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The story of the Australian dictionary

A tale of words, time, integration and Word.

One of the most critical tasks in Professional Service Firms is Time Entry, which needs to be accurate and well presented.  Spell checking of the narration is an important part of that.

We recently discovered that the dictionary we were using in our time entry system needed to be enhanced with more words than the initial dictionary provided.

Not only did the dictionary lack some common words, but the business wanted to easily able to add new words, for instance a range of technical words, and the names of clients, fee-earners and other important contacts.

Open Office English Australian Dictionary

The dictionary (https://wiki.openoffice.org/wiki/Australian-English_Spelling_Dictionary) is about the only alternative dictionary easily available, and is covered by the apache licence, so it is easily used.  Unfortunately it is not merely a list of words, but a list of words in HunSpell format.  For instance the word general appears, but not generals, generalisation and generally.  In fact the word general appears as general/q3QSM.  The codes after the slash are used to work out the suffixes, but that isn’t built into our software. 

To convert the two files to a list of words that can be used, the HunSpell tools need to be downloaded (http://sourceforge.net/projects/hunspell/files/Hunspell/Documentation/), and then compiled. Although I found the instructions didn’t work for Visual Studio, so since I had Cygwin, I downloaded the g++ and other development tools, and compiled unmunch.exe, and then typed

    unmunch en-au.dic en-au.aff > en-au-large.dic

which generated over 120K words, more than the 100K words in our current dictionary.

Alternatives to Open Office

If you’d like to spend a bit of money, the Macquarie Dictionary is 3x bigger and at only $7,500 p.a. it could be money well spent.

There’s also a dictionary based on the Open Office dictionary available for sale at http://www.australian-dictionary.com.au/internet-explorer/index.php?ref=KEE3106.  The design of this dictionary is to emphasize spellings that are the most accepted, and to excluded less accepted, archaic or esoteric spellings.  Let me know if it’s any good.  It probably is because no one is improving the Open Office one.

Integrating custom words

I set up an SSIS task to run every morning at 2AM.  The objective is to merge the two dictionaries (strictly speaking we may not need to do this, but if the original dictionary is ever expanded it may be useful), and then add in a set of custom words taken from the PMS database including:

  • Names of Clients, Fee-Earners and CRM Contacts
  • Abbreviations of Fee-Earner names
  • Popular user dictionary words

One thing you’ll have to consider if you extract from a user database, is which words do you want to take?  Should you take all Client names, or only open ones? All Staff or only Professionals?  And how many times does a word have to be in the User Dictionary before you add it to the new dictionary (trust me, the answer is certainly not 1, unless words like arragements and arrangments are words).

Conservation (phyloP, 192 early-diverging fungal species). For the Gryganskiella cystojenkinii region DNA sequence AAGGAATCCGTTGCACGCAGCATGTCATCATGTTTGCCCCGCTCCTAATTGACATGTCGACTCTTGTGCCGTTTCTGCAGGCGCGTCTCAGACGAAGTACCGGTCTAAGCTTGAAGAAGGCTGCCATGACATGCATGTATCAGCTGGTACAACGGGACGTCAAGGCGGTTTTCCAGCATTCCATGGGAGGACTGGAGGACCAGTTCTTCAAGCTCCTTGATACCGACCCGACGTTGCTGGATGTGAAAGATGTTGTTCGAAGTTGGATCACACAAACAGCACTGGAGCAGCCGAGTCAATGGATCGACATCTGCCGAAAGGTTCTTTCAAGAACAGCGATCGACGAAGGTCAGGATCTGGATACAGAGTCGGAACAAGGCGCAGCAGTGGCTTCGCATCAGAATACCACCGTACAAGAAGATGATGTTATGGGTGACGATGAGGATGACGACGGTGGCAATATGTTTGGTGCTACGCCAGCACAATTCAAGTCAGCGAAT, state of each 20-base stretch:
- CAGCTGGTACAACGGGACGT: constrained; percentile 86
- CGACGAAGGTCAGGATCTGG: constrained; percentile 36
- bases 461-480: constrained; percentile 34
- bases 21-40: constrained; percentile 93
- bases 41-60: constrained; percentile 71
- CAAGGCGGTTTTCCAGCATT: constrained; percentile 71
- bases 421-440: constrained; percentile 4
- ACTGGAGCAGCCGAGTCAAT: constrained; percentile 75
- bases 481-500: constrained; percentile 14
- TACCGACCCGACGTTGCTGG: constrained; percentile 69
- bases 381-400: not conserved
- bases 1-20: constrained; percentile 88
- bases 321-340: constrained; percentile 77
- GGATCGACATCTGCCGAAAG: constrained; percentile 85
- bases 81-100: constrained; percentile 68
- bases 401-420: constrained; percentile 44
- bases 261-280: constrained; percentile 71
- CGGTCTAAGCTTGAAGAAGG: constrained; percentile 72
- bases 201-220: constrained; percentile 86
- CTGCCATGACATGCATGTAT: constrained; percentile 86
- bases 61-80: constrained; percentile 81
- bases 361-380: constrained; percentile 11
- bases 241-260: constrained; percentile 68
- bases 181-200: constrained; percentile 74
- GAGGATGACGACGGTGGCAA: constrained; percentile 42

You’ll also have to be very careful with case sensitivity.  If ABN is a word, is abn?  SQL Server is generally set up for case insensitivity, and you may end up with a word that shouldn’t be all CAPS, and some that should.  In my first version, I ended up with AND as the only correct spelling of and, and acn as the correct spelling for ACN.

Another thing we considered, but haven’t done, is whether there should be list of words that get excluded from the dictionary because they are vulgar or unprofessional.

If you look at the SSIS Data Flow Task below, you’ll see the 3 respective data sources:

                Flat File Source, Flat File Source 1 – the two dictionaries
                OLE-DB Source – a stored procedure returning a words from Client, Timekeeper and the customer user dictionary table.

The three data sources are merged together (with the Union All component), Sorted (uniquely), and then outputted to the Flat File Destination.  Note that the names have to be output in a Collation order which is case sensitive using the COLLATE SQL operator.

An example of the SQL statement is:

select distinct ltrim(rtrim(word))
from (
                SELECT word
                FROM UserSpellDictionary
                group by word
                having count(*)>=5
UNIO
                --client
                select distinct Firstname COLLATE sql_latin1_general_cp1_cs_as  word
                from Client
                join entity on Client.Entity=entity.EntIndex
                join EntityPerson on entitypersonid=entityid
                where firstname not like '% %'
                and CliStatusType='Open'
...
) a
where word >='A' and word <='ZZ'
and word not like '%.'
and word not like '.%'
and word not like '-%'

As a bonus a special dictionary is created out of just Client, Fee-Earner and Popular words.  This can be added to Word in the Spelling Options Custom Dictionaries using the Add button.

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